I wanted to find out how a rotary potentiometer could be utilized to work as a weighing scale. The specific interest is the accuracy of this method and distinguish the advantages and disadvantages of using digital readings instead of our common everyday analogue spring gauge balance at the local supermarket. This investigation will require a potentiometer device being loaded with a series of masses which are linked to a voltmeter measuring the differences in voltage as more masses are added while a spring is used to hold the weight. The benefit of this system is that it can be calibrated in imperial and metric measurements as the results appear in Volts, whereas modern scales only provide ‘grams’ or ‘kilograms’ as opposed to pounds. Accuracy is vital in this task as there is a challenge to see how effective a potentiometer can be, with most spring scales can be accurate up to + or – 1g.
> 6V Battery pack (4 ‘D-sized’ batteries), for ease of use and more energy efficient that a 12v mains power supply
> Rotary potentiometer, attached to a DIY MDF wheel which rotates. It has a spring attachment hole at one end and a mechano shaft for attaching weights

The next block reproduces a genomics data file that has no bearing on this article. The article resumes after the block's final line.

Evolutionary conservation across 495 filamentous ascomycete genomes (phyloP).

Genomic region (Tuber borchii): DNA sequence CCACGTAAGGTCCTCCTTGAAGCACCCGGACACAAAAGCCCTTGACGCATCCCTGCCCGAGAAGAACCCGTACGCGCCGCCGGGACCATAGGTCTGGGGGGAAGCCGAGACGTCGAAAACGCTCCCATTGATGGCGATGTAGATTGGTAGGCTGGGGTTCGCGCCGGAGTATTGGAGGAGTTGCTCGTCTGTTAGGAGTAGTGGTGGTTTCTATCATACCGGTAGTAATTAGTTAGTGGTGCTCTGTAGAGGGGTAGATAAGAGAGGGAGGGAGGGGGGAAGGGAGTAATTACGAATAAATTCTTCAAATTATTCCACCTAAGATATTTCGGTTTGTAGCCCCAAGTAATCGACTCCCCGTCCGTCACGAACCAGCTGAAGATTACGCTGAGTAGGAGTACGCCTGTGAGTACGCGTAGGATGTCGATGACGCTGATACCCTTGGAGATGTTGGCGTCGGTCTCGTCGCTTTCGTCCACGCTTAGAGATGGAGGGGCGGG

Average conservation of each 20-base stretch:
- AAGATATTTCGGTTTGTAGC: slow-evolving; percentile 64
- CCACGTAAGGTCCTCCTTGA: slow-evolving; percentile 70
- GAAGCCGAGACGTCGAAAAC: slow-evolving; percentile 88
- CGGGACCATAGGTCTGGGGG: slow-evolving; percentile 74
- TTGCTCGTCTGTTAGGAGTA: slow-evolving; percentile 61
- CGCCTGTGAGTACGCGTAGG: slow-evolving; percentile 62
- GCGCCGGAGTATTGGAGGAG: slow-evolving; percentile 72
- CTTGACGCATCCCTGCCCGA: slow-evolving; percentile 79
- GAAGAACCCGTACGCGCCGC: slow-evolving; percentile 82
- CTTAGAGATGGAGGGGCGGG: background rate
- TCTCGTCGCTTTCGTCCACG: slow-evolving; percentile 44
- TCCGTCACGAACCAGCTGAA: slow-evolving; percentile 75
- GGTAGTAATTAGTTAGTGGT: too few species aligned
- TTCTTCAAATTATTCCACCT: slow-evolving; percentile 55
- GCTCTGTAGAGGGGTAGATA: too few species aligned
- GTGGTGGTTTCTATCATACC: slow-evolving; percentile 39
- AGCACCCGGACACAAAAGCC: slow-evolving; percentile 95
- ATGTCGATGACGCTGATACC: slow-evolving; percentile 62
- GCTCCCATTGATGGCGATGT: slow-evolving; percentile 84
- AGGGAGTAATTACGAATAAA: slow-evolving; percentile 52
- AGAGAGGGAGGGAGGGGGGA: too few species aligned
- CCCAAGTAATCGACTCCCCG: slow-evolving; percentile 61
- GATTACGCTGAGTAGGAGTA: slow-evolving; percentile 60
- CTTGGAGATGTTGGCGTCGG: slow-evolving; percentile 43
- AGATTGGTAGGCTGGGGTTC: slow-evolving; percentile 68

> Expendable Spring, an attachment unit to keep the rotating apparatus together, and the main unit holding weight of equipment
> Digital Multimeter, for measuring voltage differences
> Wires, for construction of circuit
> Weights, each weighing a mass of 10 grams
> Clamp stand, to ensure the potentiometer is stabilised and attaches the spring
> 360ï¿½ Protractor, to measure the angle of rotation done by the MDF wheel
Working with 6v is relatively safe; the only caution is to ensure wires are making minimal contact to prevent shorting of the circuit. Caution must also be taken when using heavy weights as they have the risk of falling of the table causing potential damage to the floor or the foot. In addition, offloading weights may must be proceeded slowly as a quick unload will mean the instant spring back of the expendable spring may cause an item to strike the eye/face i.e. weight handle. One must also be careful of the spring, as it may unexpectedly snap when on a heavy load.